Now, in the context of all these attributes, God’s righteousness is most often conceived in a favorable sense and described as the attribute by virtue of which God vindicates the righteous and raises them to a position of honor and well-being. One can in fact to some extent trace the route by which the term “righteousness” developed in this sense in the Old Testament. Already in the law the judge and every Israelite in general is repeatedly urged to demonstrate a sense of justice by not perverting the justice due to the poor, not slaying the innocent and righteous, not accepting bribes, and not oppressing the alien, the widow, and the orphan (Exod. 23:6–9). Justice consists in not regarding the person, in hearing the small and the great alike, in not fearing a person’s face, for judgment is for the Lord (Deut. 1:16–17; 16:19; Lev. 19:15). The righteous must be acquitted and the wicked condemned (Deut. 25:1)—that was the rule for kings, judges, and every Israelite.
The actual situation, however, was not at all in keeping with this law. Prophets, psalmists, and the writers of proverbs incessantly complain about the dreadful reality that there was no justice for the poor, widows, orphans, aliens, and the needy, even though the right was completely on their side and they were righteous and pious. Hence, frequently there was no justice for the truly faithful; in the courts and in daily life they were routinely judged wrongly, ignored, oppressed, and persecuted. Accordingly, they hope eagerly for the future, the Messiah, who will be the righteous Branch (Jer. 23:5ff.), the righteous One (Zech. 9:9), who will not judge by what his eyes see but with righteousness (Isa. 11:3–5). His judgment above all will consist in helping and saving the needy, who are now being ignored and oppressed and call in vain for justice; in having pity on the poor; and in redeeming their life (Ps. 72:12–14). Hence, the exercise of justice would especially be apparent in the redemption of the wretched. Thus, doing justice with an eye to the needy becomes an act of grace and mercy.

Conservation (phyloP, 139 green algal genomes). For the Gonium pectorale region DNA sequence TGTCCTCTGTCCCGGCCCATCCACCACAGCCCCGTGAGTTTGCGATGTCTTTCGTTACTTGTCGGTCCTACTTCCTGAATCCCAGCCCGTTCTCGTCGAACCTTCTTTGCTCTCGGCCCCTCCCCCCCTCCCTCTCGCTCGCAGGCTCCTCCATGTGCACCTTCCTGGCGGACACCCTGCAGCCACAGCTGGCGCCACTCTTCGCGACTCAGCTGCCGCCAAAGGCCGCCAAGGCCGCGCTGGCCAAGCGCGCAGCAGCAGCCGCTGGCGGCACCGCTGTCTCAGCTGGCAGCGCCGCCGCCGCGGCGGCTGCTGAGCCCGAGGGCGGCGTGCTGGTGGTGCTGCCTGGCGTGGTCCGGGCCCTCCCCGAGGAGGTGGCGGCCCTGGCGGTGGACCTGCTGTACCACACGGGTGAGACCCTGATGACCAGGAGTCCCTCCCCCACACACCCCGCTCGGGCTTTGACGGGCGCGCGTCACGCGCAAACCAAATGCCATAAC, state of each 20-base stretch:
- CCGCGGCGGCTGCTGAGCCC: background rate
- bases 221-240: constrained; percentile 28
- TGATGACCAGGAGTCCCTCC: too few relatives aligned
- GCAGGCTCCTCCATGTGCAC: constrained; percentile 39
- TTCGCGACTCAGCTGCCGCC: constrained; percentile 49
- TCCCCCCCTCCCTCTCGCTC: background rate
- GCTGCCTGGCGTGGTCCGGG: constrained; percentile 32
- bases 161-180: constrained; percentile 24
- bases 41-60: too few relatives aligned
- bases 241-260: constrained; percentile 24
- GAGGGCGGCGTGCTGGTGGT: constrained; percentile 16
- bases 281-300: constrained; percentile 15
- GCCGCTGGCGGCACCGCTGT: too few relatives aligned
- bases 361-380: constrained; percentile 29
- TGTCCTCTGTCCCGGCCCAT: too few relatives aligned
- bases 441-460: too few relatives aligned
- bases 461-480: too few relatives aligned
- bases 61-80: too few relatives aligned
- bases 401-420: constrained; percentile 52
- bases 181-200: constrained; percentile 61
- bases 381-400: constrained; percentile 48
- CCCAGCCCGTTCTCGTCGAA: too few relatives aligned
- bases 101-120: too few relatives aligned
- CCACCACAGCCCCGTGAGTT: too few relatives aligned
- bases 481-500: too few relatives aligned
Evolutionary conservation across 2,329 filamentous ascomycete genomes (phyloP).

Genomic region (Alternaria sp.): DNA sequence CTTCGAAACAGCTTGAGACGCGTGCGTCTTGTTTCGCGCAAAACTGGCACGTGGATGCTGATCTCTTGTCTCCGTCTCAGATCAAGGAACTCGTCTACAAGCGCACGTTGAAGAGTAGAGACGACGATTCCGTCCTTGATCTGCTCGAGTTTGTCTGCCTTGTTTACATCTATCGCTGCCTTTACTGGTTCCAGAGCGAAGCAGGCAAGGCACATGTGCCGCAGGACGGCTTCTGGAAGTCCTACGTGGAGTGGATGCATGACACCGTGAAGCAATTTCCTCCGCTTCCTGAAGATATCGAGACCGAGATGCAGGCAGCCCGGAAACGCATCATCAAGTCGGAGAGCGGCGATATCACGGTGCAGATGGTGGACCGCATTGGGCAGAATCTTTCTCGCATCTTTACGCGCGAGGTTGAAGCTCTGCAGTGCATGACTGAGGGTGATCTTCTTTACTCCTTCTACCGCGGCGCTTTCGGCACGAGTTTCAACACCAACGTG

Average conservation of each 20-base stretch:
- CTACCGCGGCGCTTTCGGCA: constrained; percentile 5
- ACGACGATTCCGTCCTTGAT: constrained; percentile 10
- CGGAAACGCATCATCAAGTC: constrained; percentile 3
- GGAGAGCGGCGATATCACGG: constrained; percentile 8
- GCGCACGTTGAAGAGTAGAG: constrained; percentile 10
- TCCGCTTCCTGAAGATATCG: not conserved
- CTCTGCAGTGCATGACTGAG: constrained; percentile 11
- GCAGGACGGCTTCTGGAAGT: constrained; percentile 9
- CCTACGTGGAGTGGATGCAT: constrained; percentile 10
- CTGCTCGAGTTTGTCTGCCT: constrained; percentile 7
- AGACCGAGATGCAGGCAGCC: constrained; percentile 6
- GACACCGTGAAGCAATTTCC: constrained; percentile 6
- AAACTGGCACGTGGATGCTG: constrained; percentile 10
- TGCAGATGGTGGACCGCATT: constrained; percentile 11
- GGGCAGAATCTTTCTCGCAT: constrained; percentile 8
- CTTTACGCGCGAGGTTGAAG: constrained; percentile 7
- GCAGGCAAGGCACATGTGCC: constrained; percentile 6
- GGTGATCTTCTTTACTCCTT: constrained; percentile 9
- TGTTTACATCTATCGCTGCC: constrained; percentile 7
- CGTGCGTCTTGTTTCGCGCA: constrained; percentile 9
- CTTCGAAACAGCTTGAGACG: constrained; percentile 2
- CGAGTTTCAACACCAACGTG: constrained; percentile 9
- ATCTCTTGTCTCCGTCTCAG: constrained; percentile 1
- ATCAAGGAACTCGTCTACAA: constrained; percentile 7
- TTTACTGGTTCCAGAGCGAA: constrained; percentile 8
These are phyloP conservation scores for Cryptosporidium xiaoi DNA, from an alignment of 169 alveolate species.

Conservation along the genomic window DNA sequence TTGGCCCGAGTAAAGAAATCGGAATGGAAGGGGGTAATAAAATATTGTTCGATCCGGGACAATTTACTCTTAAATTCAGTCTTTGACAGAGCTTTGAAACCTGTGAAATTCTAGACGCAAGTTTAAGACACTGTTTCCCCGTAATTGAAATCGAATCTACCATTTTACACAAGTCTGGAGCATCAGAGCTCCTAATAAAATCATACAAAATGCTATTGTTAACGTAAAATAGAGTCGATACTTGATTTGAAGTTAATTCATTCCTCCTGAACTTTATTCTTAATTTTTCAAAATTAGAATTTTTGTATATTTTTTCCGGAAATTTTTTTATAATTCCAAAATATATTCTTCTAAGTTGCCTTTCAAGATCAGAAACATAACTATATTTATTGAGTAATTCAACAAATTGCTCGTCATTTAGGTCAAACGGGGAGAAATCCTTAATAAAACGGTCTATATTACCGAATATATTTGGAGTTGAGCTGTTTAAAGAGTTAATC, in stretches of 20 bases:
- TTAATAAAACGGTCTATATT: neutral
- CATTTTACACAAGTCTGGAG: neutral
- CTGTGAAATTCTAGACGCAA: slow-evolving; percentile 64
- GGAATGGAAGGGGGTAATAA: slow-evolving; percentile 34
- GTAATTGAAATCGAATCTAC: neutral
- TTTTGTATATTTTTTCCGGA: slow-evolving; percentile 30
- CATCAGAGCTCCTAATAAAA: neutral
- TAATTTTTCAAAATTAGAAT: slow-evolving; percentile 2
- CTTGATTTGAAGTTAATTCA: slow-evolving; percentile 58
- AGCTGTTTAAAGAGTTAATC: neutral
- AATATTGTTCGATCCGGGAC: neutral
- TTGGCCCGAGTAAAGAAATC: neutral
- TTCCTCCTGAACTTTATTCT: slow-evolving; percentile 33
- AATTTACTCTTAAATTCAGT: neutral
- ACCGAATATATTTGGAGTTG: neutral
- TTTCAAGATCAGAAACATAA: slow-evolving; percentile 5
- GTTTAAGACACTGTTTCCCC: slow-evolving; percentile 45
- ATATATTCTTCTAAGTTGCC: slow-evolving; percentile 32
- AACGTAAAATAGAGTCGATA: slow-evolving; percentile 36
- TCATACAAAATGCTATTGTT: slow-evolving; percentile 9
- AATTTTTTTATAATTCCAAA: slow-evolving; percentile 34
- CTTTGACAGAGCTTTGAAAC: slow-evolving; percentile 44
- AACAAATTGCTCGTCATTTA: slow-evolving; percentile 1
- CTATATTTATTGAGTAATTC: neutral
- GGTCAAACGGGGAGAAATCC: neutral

All this is now applied to God; rather, it is fundamentally and originally true of him. yhwh is the true judge. He only judges justly and does not regard the person of the defendant, and therefore, the judges must judge similarly (Exod. 23:7; Deut. 1:17), and the Messiah will one day also judge in this manner. God is completely righteous and acts in accordance with justice. His righteousness (צדקה) consists especially in recognizing and bringing to light the righteousness of the just and causing it to triumph. He is righteous because he bestows salvation on the faithful. He saves them (Ps. 7:10), delivers them (31:1), answers them (65:5), hears them (143:1), rescues them (143:11), gives them life (119:40), acquits them (34:22), vindicates them (35:24), and so on, while the wicked miss being enrolled among the righteous (69:27–28).
yhwh’s righteousness therefore is not, like his anger (69:24ff.), opposed to his steadfast love but is closely akin and synonymous with it (Ps. 22:31; 33:5; 35:26–27; 40:10–11; 51:14; 89:14; 145:7; Isa. 45:21; Jer. 9:24; Hos. 2:18–20; Zech. 9:9). The manifestation of God’s righteousness is simultaneously the manifestation of his grace (Ps. 97:11–12; 112:3–6; 116:5; 118:15–19). Even the forgiveness of sins is due to God’s righteousness (Ps. 51:14; 103:8–12, 17; 1 John 1:9). Hence, the revelations of that righteousness are acts of salvation, rescue, and deliverance (Judg. 5:11; 1 Sam. 12:7; Ps. 103:6; Isa. 45:24, 25; Mic. 6:5). This soteriological character of God’s righteousness strikingly stands out especially in Isaiah. Though Israel is a sinful people and has therefore been severely punished (Isa. 43:26; 48:1; 53:11; 57:12; 59:4; 64:5), yet over against the Gentiles, Israel is in the right. Despite all its transgressions Israel’s cause is righteous; ultimately, the right is on its side. Accordingly, when Israel has been sufficiently chastised, God’s righteousness will reawaken and recognize that right, and deliver his people from all their misery (Isa. 40:1ff.; 54:5, 7ff.; 57:15ff.; 61:1ff.). And this is how things stand with all the faithful. Personally, they are sinners; they are guilty of a whole array of unrighteous things; and as a people they are poor and miserable. But they stand for a righteous cause; they trust in the Lord and expect that he will give them justice, argue their case, and crown them with his salvation (Ps. 17:1ff.; 18:19–21; 34:15; 103:6; 140:12).